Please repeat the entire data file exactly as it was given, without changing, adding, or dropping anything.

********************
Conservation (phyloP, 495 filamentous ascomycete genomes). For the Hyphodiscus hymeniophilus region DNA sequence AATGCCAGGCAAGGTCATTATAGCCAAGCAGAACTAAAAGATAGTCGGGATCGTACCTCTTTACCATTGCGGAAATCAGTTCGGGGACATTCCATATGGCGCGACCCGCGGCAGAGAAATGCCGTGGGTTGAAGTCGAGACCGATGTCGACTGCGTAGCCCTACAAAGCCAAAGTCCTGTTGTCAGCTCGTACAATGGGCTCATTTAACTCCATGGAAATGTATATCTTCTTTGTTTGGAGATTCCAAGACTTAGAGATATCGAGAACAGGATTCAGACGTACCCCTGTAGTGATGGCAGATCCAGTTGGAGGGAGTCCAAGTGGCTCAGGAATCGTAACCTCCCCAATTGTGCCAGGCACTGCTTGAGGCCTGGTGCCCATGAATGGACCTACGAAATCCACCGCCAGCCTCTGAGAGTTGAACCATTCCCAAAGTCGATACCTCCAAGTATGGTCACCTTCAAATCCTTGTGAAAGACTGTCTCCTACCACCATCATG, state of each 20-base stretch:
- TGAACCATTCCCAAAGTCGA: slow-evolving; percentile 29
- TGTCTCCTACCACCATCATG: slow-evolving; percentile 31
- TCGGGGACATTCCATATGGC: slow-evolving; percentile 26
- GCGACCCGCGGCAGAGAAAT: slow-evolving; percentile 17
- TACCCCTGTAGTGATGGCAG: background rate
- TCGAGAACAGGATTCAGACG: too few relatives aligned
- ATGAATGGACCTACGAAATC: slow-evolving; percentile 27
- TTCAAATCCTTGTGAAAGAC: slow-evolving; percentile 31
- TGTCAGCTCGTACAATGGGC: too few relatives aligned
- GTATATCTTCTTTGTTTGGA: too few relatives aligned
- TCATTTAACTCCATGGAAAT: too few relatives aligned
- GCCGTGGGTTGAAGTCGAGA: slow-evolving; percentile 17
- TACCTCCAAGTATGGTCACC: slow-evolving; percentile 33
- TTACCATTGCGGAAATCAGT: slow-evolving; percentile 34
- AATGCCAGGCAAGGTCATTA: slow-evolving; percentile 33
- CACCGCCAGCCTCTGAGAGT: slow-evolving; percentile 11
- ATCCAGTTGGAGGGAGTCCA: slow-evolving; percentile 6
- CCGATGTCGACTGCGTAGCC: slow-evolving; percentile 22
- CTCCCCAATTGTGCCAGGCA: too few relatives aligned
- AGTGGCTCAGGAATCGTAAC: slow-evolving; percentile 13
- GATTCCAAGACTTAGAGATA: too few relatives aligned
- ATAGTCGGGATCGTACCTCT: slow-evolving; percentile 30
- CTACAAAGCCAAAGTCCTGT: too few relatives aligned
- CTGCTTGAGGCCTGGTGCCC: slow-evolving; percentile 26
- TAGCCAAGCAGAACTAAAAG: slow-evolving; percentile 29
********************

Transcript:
Conservation (phyloP, 495 filamentous ascomycete genomes). For the Hyphodiscus hymeniophilus region DNA sequence AATGCCAGGCAAGGTCATTATAGCCAAGCAGAACTAAAAGATAGTCGGGATCGTACCTCTTTACCATTGCGGAAATCAGTTCGGGGACATTCCATATGGCGCGACCCGCGGCAGAGAAATGCCGTGGGTTGAAGTCGAGACCGATGTCGACTGCGTAGCCCTACAAAGCCAAAGTCCTGTTGTCAGCTCGTACAATGGGCTCATTTAACTCCATGGAAATGTATATCTTCTTTGTTTGGAGATTCCAAGACTTAGAGATATCGAGAACAGGATTCAGACGTACCCCTGTAGTGATGGCAGATCCAGTTGGAGGGAGTCCAAGTGGCTCAGGAATCGTAACCTCCCCAATTGTGCCAGGCACTGCTTGAGGCCTGGTGCCCATGAATGGACCTACGAAATCCACCGCCAGCCTCTGAGAGTTGAACCATTCCCAAAGTCGATACCTCCAAGTATGGTCACCTTCAAATCCTTGTGAAAGACTGTCTCCTACCACCATCATG, state of each 20-base stretch:
- TGAACCATTCCCAAAGTCGA: slow-evolving; percentile 29
- TGTCTCCTACCACCATCATG: slow-evolving; percentile 31
- TCGGGGACATTCCATATGGC: slow-evolving; percentile 26
- GCGACCCGCGGCAGAGAAAT: slow-evolving; percentile 17
- TACCCCTGTAGTGATGGCAG: background rate
- TCGAGAACAGGATTCAGACG: too few relatives aligned
- ATGAATGGACCTACGAAATC: slow-evolving; percentile 27
- TTCAAATCCTTGTGAAAGAC: slow-evolving; percentile 31
- TGTCAGCTCGTACAATGGGC: too few relatives aligned
- GTATATCTTCTTTGTTTGGA: too few relatives aligned
- TCATTTAACTCCATGGAAAT: too few relatives aligned
- GCCGTGGGTTGAAGTCGAGA: slow-evolving; percentile 17
- TACCTCCAAGTATGGTCACC: slow-evolving; percentile 33
- TTACCATTGCGGAAATCAGT: slow-evolving; percentile 34
- AATGCCAGGCAAGGTCATTA: slow-evolving; percentile 33
- CACCGCCAGCCTCTGAGAGT: slow-evolving; percentile 11
- ATCCAGTTGGAGGGAGTCCA: slow-evolving; percentile 6
- CCGATGTCGACTGCGTAGCC: slow-evolving; percentile 22
- CTCCCCAATTGTGCCAGGCA: too few relatives aligned
- AGTGGCTCAGGAATCGTAAC: slow-evolving; percentile 13
- GATTCCAAGACTTAGAGATA: too few relatives aligned
- ATAGTCGGGATCGTACCTCT: slow-evolving; percentile 30
- CTACAAAGCCAAAGTCCTGT: too few relatives aligned
- CTGCTTGAGGCCTGGTGCCC: slow-evolving; percentile 26
- TAGCCAAGCAGAACTAAAAG: slow-evolving; percentile 29